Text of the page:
Your Bitcoin Is Unusable Unless You Do One of These Things
10 years after the invention of Bitcoin, they currency has still not gained mainstream adoption. Low transaction fees, fast processing and a decentralized structure were very promising, but the volatile price and increasingly heavy mining costs keeps the coin back. Is Bitcoin a real currency, and it is really usable? Or is it only good for long term investment?
Bitcoin as a currency
Once, it took 10,000 Bitcoins to buy two pizzas. Of course, this is the first known transaction using Bitcoin. Since then, the price of Bitcoin has magnified enormously. Nowadays, you can make “better” use of your crypto such as buying a Lambo or travelling to space. You can even get a hair transplant and pay for that in crypto! But making real-life use of Bitcoin remains a problem.
Not every place has a Bitcoin ATM, and the volatile price adds to the complexity of getting mainstream Bitcoin adoption. In December 2017, Bitcoin’s price peaked to $20,000. Now, it has plummeted to nearly $6,000.
Bitcoin as an investment
Bitcoin made many people millionaires, but their wealth also dropped when the cryptocurrencies price crashed. Thus, some crypto holders seek to reuse their cryptos by investing them in Initial Coin Offerings and hope for multiplied returns when that project succeeds. ICOs, which raised $5.6 billion in 2017, are already sitting at $6.3 billion in 2018 despite the increasing bans and regulations. Unfortunately, many of these projects failed.
Another emerging problem is the crypto tax. Governments are being more and more aware of the wealth stored as crypto, and they are imposing new laws and regulations to tax on that wealth. Ironically, trading with crypto (and the volatile price) has left some with more debt in taxes than they have earned.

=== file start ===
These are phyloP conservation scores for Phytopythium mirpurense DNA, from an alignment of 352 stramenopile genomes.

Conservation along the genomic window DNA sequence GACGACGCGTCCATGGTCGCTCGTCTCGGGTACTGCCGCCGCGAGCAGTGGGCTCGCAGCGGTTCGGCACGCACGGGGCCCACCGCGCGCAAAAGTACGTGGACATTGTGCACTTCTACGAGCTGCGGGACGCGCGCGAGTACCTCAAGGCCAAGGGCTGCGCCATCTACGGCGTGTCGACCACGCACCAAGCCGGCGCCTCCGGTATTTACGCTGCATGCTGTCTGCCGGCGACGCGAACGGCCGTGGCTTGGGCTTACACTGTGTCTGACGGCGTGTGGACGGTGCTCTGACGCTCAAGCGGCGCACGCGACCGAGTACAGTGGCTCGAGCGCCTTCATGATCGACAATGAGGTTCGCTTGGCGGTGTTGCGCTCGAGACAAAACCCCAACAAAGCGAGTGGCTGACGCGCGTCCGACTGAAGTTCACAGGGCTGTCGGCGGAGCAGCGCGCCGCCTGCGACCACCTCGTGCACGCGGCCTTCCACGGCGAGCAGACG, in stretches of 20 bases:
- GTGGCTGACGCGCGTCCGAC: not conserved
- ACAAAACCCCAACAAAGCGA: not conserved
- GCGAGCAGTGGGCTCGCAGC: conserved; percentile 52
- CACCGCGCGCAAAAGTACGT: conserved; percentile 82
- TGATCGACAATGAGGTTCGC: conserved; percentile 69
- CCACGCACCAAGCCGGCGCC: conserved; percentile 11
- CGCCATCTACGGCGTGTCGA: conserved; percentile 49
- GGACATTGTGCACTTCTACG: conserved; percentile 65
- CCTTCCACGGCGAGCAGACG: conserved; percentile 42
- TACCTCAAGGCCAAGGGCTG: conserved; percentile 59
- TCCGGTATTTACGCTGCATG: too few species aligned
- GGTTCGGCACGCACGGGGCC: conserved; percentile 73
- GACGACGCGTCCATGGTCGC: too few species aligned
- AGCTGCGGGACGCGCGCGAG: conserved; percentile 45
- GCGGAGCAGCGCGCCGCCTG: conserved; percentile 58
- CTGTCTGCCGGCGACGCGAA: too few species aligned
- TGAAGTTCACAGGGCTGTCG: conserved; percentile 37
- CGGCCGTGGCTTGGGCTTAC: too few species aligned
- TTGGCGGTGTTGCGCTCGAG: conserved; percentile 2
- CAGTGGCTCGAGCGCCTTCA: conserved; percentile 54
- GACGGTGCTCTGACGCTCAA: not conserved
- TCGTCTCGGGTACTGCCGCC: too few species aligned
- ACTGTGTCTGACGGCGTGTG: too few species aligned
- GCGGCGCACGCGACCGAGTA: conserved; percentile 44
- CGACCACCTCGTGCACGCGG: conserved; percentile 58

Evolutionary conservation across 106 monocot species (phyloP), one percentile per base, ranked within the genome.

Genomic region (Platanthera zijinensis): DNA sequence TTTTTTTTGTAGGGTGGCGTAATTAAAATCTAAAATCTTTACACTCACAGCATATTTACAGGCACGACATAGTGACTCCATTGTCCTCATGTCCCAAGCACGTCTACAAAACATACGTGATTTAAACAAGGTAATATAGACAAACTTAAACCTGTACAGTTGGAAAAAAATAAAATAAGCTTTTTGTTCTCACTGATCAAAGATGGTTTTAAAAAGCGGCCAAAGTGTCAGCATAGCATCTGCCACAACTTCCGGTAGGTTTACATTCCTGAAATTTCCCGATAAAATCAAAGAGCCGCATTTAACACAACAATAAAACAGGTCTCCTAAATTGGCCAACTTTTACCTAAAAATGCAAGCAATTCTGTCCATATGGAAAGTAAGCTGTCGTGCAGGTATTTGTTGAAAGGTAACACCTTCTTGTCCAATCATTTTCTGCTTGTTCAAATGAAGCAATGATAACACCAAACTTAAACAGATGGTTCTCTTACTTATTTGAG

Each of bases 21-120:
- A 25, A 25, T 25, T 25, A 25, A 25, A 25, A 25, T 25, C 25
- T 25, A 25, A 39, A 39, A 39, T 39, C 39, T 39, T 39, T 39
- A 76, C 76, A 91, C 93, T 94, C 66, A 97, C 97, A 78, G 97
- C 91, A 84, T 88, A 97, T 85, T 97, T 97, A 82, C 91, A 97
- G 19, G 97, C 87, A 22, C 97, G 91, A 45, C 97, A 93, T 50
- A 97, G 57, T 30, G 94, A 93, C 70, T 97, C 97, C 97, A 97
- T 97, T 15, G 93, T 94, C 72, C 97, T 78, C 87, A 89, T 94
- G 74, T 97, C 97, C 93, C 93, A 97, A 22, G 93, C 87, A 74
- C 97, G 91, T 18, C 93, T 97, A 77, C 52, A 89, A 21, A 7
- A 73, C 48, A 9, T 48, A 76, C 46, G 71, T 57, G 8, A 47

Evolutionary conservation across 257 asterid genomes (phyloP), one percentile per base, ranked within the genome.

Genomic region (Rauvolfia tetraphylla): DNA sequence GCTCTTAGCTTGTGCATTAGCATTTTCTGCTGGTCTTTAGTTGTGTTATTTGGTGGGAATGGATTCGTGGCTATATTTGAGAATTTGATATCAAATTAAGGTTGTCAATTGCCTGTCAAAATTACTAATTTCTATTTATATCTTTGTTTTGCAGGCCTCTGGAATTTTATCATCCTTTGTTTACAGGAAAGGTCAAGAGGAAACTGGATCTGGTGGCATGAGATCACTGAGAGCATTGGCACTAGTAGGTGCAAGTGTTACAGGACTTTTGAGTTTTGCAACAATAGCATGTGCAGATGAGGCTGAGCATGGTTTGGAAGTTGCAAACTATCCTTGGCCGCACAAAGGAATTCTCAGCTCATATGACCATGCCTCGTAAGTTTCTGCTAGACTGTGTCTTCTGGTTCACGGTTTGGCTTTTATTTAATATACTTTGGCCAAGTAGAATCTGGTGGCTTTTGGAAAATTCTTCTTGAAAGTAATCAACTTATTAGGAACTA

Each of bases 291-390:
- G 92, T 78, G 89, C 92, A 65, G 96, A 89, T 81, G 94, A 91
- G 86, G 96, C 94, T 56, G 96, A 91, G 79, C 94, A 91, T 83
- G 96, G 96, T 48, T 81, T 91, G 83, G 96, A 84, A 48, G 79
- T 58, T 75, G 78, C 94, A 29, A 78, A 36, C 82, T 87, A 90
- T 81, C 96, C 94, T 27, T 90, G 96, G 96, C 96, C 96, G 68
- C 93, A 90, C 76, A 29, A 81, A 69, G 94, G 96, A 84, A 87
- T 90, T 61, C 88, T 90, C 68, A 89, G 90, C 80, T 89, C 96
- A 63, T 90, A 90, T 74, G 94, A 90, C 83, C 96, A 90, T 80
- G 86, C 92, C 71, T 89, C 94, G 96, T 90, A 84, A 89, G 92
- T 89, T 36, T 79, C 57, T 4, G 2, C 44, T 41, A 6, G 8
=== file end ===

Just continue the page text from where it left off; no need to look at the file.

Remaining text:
Crypto finds a way
Hard-core Bitcoin fans still “HODL” on to their coins. They believe the price will eventually go up. According to John McAfee’s predictions, Bitcoin would sit at $1 million in 2020. For these “bullish” fans, the alternative is “crypto-lending.”
Under this model, the client uses digital currency for collateral and receives payment in fiat (or crypto) in return. This was an important innovation, especially as banks have traditionally refused from accepting digital currencies as collateral. “We have had people borrow for all sorts of purposes from buying a car and going on a vacation to purchasing a new home, which are pretty significant events in people’s lives” explains Antoni Trenchev, CEO of crypto lending platform Nexo. Crypto lending not only paved the way for a $400 billion market, but it also offered a solution to the tax problem.
This is a tactic used by some of the wealthiest people on earth. Steve Jobs reportedly never sold any of his Apple stock (worth over $2 billion at the time he died), and Oracle’s chief executive Lawrence J. Ellison borrowed more than $1 billion against his shares in the company to finance his lavish lifestyle. By holding the shares and borrowing against it, there are less transactions. By implementing the same model to crypto, we gain two advantages:
- No sale occurs, so there are much fewer tax events
- The crypto wealth would be considered a long term investment, and as such can result in savings up to 39.6 percent
The downside to lending would be the interest that has to be paid back. Some platforms like Nexo tackle this problem by offering dividends to their token holders. But when it comes to crypto, the real reason for holding is the gains when the prices go up – which makes up for the losses in interests.